“You may approach”
Permission in shrill from the unmanned one.
And I, the well-trained bride, am cold, paler
than the bellied silken desert tent,
trembling in fear and readiness to love.
Do not remove your veil until you’re told,
They said to me, and wriggle up the bed.
Not ungainly; watch how serpent moves and
undulate, like her, like our dance of hips,
bellies and breasts. He is so fine, they said.
Every beauty is in your husband, his
limbs are smooth marble; in his pouch almonds
lie cool in your hand, he has strength and grace.
And his great column rises up to heaven!
And you will ride his column, little one,
in bliss! Remembering this, heat rises.
I wriggle up, covered with a sheet of shame.
I wriggle up the bed, and reach his side.
And close my eyes, anticipate his kiss.
But he calls out, two servants run inside -
they hold me, none too gently; part my thighs.
And pain! Tearing, then just one cold, sharp thrust.
From women’s quarters I can hear the sobs
as I shriek – stifle it– I may not speak -
but suddenly remember childhood’s end.
For I am the holy one, the special
bride, bred for the breeding of powerful sons.
Picked out in infancy, I’m set aside:
great riches for father, and family’s pride.
I’m shut away much younger than the rest;
haram, in veils, no village boys for me.
Age seven came a delicate surgery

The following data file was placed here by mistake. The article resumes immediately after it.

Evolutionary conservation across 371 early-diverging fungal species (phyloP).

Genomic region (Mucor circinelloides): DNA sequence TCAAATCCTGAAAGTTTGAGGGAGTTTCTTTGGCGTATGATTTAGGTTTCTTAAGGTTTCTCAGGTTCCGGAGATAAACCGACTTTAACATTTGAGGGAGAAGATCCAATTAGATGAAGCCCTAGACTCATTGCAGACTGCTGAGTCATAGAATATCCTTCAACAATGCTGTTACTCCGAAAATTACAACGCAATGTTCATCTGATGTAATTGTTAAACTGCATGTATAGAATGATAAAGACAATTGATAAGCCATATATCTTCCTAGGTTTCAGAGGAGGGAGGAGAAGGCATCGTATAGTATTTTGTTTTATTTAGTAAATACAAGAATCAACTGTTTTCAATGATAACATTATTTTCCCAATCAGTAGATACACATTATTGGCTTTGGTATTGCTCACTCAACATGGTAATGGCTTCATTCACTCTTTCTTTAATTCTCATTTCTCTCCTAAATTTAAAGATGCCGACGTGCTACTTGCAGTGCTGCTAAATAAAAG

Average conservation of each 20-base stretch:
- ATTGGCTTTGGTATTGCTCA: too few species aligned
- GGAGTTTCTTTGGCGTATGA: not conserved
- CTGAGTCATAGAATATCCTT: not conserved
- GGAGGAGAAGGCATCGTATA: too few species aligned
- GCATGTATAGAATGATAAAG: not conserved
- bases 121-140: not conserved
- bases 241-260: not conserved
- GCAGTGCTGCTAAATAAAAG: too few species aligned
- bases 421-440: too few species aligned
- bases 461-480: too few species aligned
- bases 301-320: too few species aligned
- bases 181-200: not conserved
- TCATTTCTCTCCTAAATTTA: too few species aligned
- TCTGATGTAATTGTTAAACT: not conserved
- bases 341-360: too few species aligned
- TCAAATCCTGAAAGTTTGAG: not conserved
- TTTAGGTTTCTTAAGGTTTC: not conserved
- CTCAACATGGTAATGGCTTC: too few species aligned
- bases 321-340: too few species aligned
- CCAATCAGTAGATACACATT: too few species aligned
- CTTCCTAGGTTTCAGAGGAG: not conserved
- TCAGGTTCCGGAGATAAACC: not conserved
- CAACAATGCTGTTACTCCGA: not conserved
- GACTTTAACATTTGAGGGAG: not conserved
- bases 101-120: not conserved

with tempered, sharpest knife – only the best.
Then expert stitching, with the finest silk.
You should be grateful! So my mother said,
They sewed me up with string, ‘twas all they had.
I couldn’t walk for weeks – and how I cried!
They leave the stitches in. Some husbands like
to cut them all away, once bedding’s done.
The knowledge that you came to them intact
is worth a fortune to their manly pride.
Other men like to leave the threads in place
like purse-strings, drawing them aside to spend,
then, with good husbandry, fastening tight
when they’re to go away, and leave you home.
I danced for him today. As sunset came,
I danced my eagerness, his latest bride.
I slapped my foot down hard on dirt-packed floor
to ring the little bells, and swayed my hips.
Undulated my belly for his eyes;
in calculated way, let veils slide.
My breasts like apricots, my teasing flesh -
confectionary woman, good to bite.
Now alone in darkness, I see his eyes
twinkle at me, and white teeth broad in smile.
Emboldened now, I climb astride his chest;
while stroking cheek, twine legs around his neck.
So I will be a bridge to him, like Nut
stretching herself to shelter us at night.
My syrup-fed white flesh is woman-weak,
but dancer’s muscles lie below; I still
his protests with my tender murmuring -
Yes yes yes yes ooh yes yes YES OH YES OH YES yes yes yes
- my husband’s face is black, like polished wood.
His heavenly column did arise, at last,
but now he’s still for ever – oh -
his eyes protrude like grapes –
I would not close them if I could.
They will behead me now, or stone me dead,
of course. But I will flee this tent tonight;
cross star-harsh desert into wilderness.
Where owls and harpies, uncut girls will fly
from my womb! But tonight, it is enough.
And I am whole.
May peace be upon you.
©September 2003, Geraldine Charles